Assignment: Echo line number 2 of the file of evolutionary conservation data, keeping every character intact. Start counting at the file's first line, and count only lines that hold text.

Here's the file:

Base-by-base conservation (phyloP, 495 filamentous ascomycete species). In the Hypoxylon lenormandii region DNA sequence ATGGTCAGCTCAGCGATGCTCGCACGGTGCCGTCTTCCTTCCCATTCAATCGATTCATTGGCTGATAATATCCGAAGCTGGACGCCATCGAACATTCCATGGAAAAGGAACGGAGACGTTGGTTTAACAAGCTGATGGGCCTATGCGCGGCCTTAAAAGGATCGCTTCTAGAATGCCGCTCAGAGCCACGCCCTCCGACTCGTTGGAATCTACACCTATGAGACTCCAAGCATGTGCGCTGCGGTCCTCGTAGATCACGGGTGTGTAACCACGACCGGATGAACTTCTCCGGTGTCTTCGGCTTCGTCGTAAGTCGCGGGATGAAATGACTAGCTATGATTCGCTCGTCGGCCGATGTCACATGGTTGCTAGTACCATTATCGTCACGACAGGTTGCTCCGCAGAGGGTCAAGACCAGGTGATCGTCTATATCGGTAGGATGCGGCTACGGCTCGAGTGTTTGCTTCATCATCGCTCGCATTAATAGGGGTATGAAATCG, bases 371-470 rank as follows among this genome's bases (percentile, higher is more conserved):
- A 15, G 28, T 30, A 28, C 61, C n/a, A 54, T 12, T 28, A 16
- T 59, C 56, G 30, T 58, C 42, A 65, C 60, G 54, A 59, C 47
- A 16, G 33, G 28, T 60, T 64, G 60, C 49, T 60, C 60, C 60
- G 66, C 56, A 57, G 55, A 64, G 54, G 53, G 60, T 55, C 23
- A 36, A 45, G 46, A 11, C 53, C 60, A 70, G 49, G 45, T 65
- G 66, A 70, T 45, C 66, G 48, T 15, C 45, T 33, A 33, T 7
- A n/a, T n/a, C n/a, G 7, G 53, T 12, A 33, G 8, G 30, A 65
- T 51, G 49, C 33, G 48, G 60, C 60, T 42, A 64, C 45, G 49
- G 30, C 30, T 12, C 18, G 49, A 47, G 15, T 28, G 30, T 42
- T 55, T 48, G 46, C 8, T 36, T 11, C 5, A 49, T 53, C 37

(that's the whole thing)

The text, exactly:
- A 15, G 28, T 30, A 28, C 61, C n/a, A 54, T 12, T 28, A 16